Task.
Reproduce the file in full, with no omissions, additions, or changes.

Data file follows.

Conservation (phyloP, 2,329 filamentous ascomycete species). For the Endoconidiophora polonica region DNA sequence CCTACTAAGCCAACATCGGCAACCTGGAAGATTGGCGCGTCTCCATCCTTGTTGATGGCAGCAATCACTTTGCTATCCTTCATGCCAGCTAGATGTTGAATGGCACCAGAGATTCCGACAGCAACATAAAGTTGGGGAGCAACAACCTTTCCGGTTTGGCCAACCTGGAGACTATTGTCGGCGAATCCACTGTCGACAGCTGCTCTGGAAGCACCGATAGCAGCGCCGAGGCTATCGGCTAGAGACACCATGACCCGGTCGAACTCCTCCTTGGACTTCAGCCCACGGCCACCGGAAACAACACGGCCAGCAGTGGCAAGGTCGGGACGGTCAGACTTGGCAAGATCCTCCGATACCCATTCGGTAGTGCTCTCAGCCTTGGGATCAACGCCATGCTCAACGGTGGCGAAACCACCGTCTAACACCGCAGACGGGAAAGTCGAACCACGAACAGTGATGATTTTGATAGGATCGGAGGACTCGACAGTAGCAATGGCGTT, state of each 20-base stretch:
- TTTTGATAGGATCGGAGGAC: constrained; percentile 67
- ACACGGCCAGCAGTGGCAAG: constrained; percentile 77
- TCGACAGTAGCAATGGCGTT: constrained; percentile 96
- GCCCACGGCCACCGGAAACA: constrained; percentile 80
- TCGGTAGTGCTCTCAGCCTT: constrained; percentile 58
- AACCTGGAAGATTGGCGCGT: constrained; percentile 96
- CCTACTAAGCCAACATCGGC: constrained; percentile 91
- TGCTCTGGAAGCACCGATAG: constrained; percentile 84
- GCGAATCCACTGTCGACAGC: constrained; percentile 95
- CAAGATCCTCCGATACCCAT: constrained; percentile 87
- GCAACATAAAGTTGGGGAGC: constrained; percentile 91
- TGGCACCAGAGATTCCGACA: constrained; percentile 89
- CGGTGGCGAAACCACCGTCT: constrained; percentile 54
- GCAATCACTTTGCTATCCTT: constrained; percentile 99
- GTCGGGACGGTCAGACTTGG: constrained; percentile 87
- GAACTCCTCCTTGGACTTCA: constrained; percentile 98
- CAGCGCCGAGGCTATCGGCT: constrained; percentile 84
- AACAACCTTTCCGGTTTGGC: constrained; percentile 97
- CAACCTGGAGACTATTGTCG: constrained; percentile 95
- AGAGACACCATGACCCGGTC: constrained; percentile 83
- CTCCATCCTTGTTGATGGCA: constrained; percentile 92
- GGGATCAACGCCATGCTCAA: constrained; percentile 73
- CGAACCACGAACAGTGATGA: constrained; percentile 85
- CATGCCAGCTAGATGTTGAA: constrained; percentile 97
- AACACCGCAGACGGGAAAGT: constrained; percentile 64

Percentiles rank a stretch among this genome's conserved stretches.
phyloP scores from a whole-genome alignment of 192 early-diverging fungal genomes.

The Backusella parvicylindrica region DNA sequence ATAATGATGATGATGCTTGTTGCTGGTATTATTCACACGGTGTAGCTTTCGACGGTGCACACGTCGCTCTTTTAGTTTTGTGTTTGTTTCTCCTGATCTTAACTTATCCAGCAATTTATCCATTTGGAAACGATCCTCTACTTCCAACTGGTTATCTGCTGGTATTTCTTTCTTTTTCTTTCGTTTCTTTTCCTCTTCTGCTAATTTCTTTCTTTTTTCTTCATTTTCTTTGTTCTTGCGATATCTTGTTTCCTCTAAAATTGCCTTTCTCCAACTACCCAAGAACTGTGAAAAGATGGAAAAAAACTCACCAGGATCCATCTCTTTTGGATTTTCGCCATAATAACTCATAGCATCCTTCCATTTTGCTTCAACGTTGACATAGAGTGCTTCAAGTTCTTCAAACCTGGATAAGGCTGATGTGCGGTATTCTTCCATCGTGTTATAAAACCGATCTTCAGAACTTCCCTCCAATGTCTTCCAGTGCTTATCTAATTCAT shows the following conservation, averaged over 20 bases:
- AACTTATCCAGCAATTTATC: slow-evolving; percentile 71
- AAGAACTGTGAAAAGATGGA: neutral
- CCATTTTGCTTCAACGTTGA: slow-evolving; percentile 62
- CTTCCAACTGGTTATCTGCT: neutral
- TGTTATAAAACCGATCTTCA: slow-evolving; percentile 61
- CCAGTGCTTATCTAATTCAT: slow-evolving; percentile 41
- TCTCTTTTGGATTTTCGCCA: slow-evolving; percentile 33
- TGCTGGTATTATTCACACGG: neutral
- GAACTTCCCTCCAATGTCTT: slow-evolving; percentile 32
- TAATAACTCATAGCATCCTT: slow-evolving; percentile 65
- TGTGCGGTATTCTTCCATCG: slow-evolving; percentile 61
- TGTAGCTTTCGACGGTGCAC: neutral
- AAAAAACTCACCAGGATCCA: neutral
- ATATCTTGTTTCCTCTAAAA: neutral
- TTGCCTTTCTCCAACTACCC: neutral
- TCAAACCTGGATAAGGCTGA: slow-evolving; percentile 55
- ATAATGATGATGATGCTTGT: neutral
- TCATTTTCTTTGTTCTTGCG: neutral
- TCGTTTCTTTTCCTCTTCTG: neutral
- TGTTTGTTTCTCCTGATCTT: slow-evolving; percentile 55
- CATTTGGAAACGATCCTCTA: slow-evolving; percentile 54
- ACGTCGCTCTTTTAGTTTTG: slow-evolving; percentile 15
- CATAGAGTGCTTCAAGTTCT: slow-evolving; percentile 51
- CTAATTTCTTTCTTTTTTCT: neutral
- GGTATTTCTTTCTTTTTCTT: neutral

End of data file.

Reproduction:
Conservation (phyloP, 2,329 filamentous ascomycete species). For the Endoconidiophora polonica region DNA sequence CCTACTAAGCCAACATCGGCAACCTGGAAGATTGGCGCGTCTCCATCCTTGTTGATGGCAGCAATCACTTTGCTATCCTTCATGCCAGCTAGATGTTGAATGGCACCAGAGATTCCGACAGCAACATAAAGTTGGGGAGCAACAACCTTTCCGGTTTGGCCAACCTGGAGACTATTGTCGGCGAATCCACTGTCGACAGCTGCTCTGGAAGCACCGATAGCAGCGCCGAGGCTATCGGCTAGAGACACCATGACCCGGTCGAACTCCTCCTTGGACTTCAGCCCACGGCCACCGGAAACAACACGGCCAGCAGTGGCAAGGTCGGGACGGTCAGACTTGGCAAGATCCTCCGATACCCATTCGGTAGTGCTCTCAGCCTTGGGATCAACGCCATGCTCAACGGTGGCGAAACCACCGTCTAACACCGCAGACGGGAAAGTCGAACCACGAACAGTGATGATTTTGATAGGATCGGAGGACTCGACAGTAGCAATGGCGTT, state of each 20-base stretch:
- TTTTGATAGGATCGGAGGAC: constrained; percentile 67
- ACACGGCCAGCAGTGGCAAG: constrained; percentile 77
- TCGACAGTAGCAATGGCGTT: constrained; percentile 96
- GCCCACGGCCACCGGAAACA: constrained; percentile 80
- TCGGTAGTGCTCTCAGCCTT: constrained; percentile 58
- AACCTGGAAGATTGGCGCGT: constrained; percentile 96
- CCTACTAAGCCAACATCGGC: constrained; percentile 91
- TGCTCTGGAAGCACCGATAG: constrained; percentile 84
- GCGAATCCACTGTCGACAGC: constrained; percentile 95
- CAAGATCCTCCGATACCCAT: constrained; percentile 87
- GCAACATAAAGTTGGGGAGC: constrained; percentile 91
- TGGCACCAGAGATTCCGACA: constrained; percentile 89
- CGGTGGCGAAACCACCGTCT: constrained; percentile 54
- GCAATCACTTTGCTATCCTT: constrained; percentile 99
- GTCGGGACGGTCAGACTTGG: constrained; percentile 87
- GAACTCCTCCTTGGACTTCA: constrained; percentile 98
- CAGCGCCGAGGCTATCGGCT: constrained; percentile 84
- AACAACCTTTCCGGTTTGGC: constrained; percentile 97
- CAACCTGGAGACTATTGTCG: constrained; percentile 95
- AGAGACACCATGACCCGGTC: constrained; percentile 83
- CTCCATCCTTGTTGATGGCA: constrained; percentile 92
- GGGATCAACGCCATGCTCAA: constrained; percentile 73
- CGAACCACGAACAGTGATGA: constrained; percentile 85
- CATGCCAGCTAGATGTTGAA: constrained; percentile 97
- AACACCGCAGACGGGAAAGT: constrained; percentile 64

Percentiles rank a stretch among this genome's conserved stretches.
phyloP scores from a whole-genome alignment of 192 early-diverging fungal genomes.

The Backusella parvicylindrica region DNA sequence ATAATGATGATGATGCTTGTTGCTGGTATTATTCACACGGTGTAGCTTTCGACGGTGCACACGTCGCTCTTTTAGTTTTGTGTTTGTTTCTCCTGATCTTAACTTATCCAGCAATTTATCCATTTGGAAACGATCCTCTACTTCCAACTGGTTATCTGCTGGTATTTCTTTCTTTTTCTTTCGTTTCTTTTCCTCTTCTGCTAATTTCTTTCTTTTTTCTTCATTTTCTTTGTTCTTGCGATATCTTGTTTCCTCTAAAATTGCCTTTCTCCAACTACCCAAGAACTGTGAAAAGATGGAAAAAAACTCACCAGGATCCATCTCTTTTGGATTTTCGCCATAATAACTCATAGCATCCTTCCATTTTGCTTCAACGTTGACATAGAGTGCTTCAAGTTCTTCAAACCTGGATAAGGCTGATGTGCGGTATTCTTCCATCGTGTTATAAAACCGATCTTCAGAACTTCCCTCCAATGTCTTCCAGTGCTTATCTAATTCAT shows the following conservation, averaged over 20 bases:
- AACTTATCCAGCAATTTATC: slow-evolving; percentile 71
- AAGAACTGTGAAAAGATGGA: neutral
- CCATTTTGCTTCAACGTTGA: slow-evolving; percentile 62
- CTTCCAACTGGTTATCTGCT: neutral
- TGTTATAAAACCGATCTTCA: slow-evolving; percentile 61
- CCAGTGCTTATCTAATTCAT: slow-evolving; percentile 41
- TCTCTTTTGGATTTTCGCCA: slow-evolving; percentile 33
- TGCTGGTATTATTCACACGG: neutral
- GAACTTCCCTCCAATGTCTT: slow-evolving; percentile 32
- TAATAACTCATAGCATCCTT: slow-evolving; percentile 65
- TGTGCGGTATTCTTCCATCG: slow-evolving; percentile 61
- TGTAGCTTTCGACGGTGCAC: neutral
- AAAAAACTCACCAGGATCCA: neutral
- ATATCTTGTTTCCTCTAAAA: neutral
- TTGCCTTTCTCCAACTACCC: neutral
- TCAAACCTGGATAAGGCTGA: slow-evolving; percentile 55
- ATAATGATGATGATGCTTGT: neutral
- TCATTTTCTTTGTTCTTGCG: neutral
- TCGTTTCTTTTCCTCTTCTG: neutral
- TGTTTGTTTCTCCTGATCTT: slow-evolving; percentile 55
- CATTTGGAAACGATCCTCTA: slow-evolving; percentile 54
- ACGTCGCTCTTTTAGTTTTG: slow-evolving; percentile 15
- CATAGAGTGCTTCAAGTTCT: slow-evolving; percentile 51
- CTAATTTCTTTCTTTTTTCT: neutral
- GGTATTTCTTTCTTTTTCTT: neutral